Other useful grains for controlling your appetite and minimising blood sugar swings include oats and brown rice. Try replacing your mid-morning biscuits with oat cakes and accompany lunch with a portion of brown rice instead of bread or pasta.

 

If you suffer hormone havoc...

Barley, chicken & mushroom risottoAs well as being nutrient-dense, whole-grains contain compounds called lignans which have a weak hormone-like effect - so including whole-grains like rye, oats, wheat or barley may help you achieve a better hormonal balance. These grains are also valuable sources of vitamin B6 which plays a key role in managing hormones and alleviating pre-menstrual symptoms like bloating, mood swings and period pains. Try adding a tablespoon of wheat-germ to your breakfast cereal or smoothie - as well as being rich in B vitamins, including B6, it's an excellent source of vitamin E, another key vitamin for regulating hormones.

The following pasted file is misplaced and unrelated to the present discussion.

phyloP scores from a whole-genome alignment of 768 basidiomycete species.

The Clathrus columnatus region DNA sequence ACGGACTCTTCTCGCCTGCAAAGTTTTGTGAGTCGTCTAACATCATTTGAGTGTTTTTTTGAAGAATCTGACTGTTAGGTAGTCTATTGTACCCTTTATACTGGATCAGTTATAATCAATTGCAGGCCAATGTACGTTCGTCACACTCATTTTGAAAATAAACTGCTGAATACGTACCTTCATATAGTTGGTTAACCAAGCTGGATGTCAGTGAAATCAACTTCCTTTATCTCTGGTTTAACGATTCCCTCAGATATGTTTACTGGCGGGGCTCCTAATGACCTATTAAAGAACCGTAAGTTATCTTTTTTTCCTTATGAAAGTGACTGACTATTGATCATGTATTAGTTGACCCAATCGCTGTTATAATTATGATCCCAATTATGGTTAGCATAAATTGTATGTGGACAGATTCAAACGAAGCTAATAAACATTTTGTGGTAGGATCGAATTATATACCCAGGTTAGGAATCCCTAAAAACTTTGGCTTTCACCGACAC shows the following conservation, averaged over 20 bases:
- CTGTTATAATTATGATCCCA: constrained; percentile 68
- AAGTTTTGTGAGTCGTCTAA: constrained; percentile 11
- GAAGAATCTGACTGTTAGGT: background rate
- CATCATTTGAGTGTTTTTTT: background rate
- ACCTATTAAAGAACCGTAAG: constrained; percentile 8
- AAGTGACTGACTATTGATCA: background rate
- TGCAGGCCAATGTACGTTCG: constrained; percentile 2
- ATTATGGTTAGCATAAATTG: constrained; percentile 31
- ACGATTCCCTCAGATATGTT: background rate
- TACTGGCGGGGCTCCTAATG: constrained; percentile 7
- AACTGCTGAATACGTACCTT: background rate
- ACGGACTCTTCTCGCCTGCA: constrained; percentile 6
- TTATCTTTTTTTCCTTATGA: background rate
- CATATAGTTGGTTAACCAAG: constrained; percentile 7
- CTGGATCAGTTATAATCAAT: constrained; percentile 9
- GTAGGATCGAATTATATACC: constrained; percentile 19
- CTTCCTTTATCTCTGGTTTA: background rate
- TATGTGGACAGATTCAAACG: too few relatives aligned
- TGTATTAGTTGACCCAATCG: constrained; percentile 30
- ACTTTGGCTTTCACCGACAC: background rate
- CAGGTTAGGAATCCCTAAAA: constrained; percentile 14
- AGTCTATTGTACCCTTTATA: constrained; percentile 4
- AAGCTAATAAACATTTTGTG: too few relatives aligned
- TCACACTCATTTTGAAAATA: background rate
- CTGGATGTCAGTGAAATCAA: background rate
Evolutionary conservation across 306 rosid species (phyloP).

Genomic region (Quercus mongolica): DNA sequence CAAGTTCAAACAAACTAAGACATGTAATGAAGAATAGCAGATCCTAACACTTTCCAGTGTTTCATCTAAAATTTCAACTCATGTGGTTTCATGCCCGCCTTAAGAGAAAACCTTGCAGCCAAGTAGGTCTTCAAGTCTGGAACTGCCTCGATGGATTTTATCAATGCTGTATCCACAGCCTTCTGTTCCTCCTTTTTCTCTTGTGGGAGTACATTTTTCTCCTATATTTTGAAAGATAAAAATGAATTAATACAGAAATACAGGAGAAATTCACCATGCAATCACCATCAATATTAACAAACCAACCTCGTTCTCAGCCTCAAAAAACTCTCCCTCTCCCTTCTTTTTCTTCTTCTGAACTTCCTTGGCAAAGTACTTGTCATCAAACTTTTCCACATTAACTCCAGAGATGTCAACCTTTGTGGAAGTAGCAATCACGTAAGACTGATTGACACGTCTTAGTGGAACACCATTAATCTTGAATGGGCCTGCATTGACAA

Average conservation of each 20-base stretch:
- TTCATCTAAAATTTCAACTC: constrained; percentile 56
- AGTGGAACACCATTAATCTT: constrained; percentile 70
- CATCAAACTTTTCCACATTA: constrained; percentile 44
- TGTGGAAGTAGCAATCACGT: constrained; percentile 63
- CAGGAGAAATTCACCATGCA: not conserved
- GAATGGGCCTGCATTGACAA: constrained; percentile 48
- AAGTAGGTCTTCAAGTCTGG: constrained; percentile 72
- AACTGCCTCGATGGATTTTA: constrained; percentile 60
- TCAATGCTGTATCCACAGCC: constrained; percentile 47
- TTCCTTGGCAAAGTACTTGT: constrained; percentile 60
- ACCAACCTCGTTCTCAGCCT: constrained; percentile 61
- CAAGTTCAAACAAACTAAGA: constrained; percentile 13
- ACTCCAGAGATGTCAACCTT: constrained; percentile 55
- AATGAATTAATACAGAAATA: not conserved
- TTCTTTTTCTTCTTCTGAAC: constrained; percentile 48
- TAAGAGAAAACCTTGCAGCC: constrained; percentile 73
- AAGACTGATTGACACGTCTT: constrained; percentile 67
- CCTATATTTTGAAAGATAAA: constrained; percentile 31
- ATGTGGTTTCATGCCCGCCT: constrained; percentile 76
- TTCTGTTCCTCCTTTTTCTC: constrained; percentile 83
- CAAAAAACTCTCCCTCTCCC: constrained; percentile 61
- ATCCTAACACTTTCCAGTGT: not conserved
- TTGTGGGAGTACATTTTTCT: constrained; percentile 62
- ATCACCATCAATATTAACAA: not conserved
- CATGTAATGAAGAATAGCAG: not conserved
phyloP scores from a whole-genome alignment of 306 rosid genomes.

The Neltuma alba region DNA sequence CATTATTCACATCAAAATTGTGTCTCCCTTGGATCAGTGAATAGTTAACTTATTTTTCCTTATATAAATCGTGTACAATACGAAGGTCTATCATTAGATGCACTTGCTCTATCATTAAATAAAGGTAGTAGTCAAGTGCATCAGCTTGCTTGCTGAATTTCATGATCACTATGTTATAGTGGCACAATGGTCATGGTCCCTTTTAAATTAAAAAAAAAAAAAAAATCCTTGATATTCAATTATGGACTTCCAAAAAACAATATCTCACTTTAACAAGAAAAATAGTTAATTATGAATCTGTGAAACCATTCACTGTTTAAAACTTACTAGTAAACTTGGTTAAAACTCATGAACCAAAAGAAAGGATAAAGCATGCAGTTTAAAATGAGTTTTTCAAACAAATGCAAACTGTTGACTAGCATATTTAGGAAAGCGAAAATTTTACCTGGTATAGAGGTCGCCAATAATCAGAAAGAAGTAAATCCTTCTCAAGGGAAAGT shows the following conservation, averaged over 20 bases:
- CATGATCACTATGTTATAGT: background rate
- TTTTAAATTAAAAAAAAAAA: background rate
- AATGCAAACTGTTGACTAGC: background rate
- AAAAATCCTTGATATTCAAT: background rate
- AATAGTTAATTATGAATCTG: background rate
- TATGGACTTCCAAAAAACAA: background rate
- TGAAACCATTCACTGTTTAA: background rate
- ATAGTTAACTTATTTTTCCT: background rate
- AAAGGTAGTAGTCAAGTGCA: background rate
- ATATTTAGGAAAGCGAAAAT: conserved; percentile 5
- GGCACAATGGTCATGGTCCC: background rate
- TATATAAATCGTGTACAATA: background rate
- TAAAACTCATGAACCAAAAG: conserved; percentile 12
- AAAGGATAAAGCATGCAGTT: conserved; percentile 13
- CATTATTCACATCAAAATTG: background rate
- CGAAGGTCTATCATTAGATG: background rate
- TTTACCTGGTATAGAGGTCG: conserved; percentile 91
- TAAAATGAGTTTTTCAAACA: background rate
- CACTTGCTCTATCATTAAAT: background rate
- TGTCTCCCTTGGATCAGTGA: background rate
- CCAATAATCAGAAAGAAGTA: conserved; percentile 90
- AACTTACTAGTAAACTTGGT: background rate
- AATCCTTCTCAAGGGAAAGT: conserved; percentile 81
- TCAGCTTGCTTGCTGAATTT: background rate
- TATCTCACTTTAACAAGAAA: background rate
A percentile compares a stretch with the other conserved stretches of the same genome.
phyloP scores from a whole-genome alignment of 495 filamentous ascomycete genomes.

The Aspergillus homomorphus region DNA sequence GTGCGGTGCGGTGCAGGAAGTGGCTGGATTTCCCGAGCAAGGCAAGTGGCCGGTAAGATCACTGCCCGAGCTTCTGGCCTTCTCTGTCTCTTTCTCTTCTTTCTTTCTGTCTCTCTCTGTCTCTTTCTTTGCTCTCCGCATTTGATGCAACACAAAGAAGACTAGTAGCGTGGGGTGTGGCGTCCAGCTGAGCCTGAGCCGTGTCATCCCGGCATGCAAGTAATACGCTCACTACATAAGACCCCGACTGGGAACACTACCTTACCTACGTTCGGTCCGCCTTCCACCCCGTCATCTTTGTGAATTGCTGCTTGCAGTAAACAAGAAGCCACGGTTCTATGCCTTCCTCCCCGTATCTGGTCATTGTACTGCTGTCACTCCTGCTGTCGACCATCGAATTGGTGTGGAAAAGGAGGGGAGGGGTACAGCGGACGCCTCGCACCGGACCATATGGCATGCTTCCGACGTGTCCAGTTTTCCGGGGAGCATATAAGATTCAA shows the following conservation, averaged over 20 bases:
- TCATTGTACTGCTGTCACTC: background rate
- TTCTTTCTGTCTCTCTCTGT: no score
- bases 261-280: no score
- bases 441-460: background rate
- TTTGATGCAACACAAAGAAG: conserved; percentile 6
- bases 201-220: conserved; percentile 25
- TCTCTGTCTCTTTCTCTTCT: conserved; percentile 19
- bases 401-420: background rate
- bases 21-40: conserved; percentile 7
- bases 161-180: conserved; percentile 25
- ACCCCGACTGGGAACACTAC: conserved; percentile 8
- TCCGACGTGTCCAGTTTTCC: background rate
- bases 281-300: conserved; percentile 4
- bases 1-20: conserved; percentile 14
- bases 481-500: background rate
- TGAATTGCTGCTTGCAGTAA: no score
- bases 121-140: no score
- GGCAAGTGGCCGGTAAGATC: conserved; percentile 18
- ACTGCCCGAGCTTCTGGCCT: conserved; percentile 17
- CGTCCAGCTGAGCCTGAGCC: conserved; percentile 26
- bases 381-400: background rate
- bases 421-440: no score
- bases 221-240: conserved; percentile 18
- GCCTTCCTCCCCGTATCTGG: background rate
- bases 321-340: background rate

Recipe suggestions

Quinoa
Herby quinoa, feta & pomegranate salad
Quinoa rice pilau with dill & roasted tomatoes

Wild rice
Winter pilaf
Wild rice, chestnut & squash stuffing

Spelt
Spelt & wild mushroom risotto
Pearled spelt salad with peas & gooseberries

Barley & oats
Cinnamon porridge with banana & berries
Barley, chicken & mushroom risotto

Buckwheat
Teriyaki prawns & broccoli noodles
Cinnamon buckwheat pancakes

Rice flour
Creamy tarragon chicken bake
Shortbread

Bulghar
Glazed salmon with green bean & bulghar salad
Harissa-spiced chicken with bulghar wheat

Rye
Smoked salmon & avocado on rye
Mixed seed bread

All grains can be purchased from either supermarkets, health food shops or online.
 

Kerry Torrens is BBC Good Food magazine's nutritional therapist.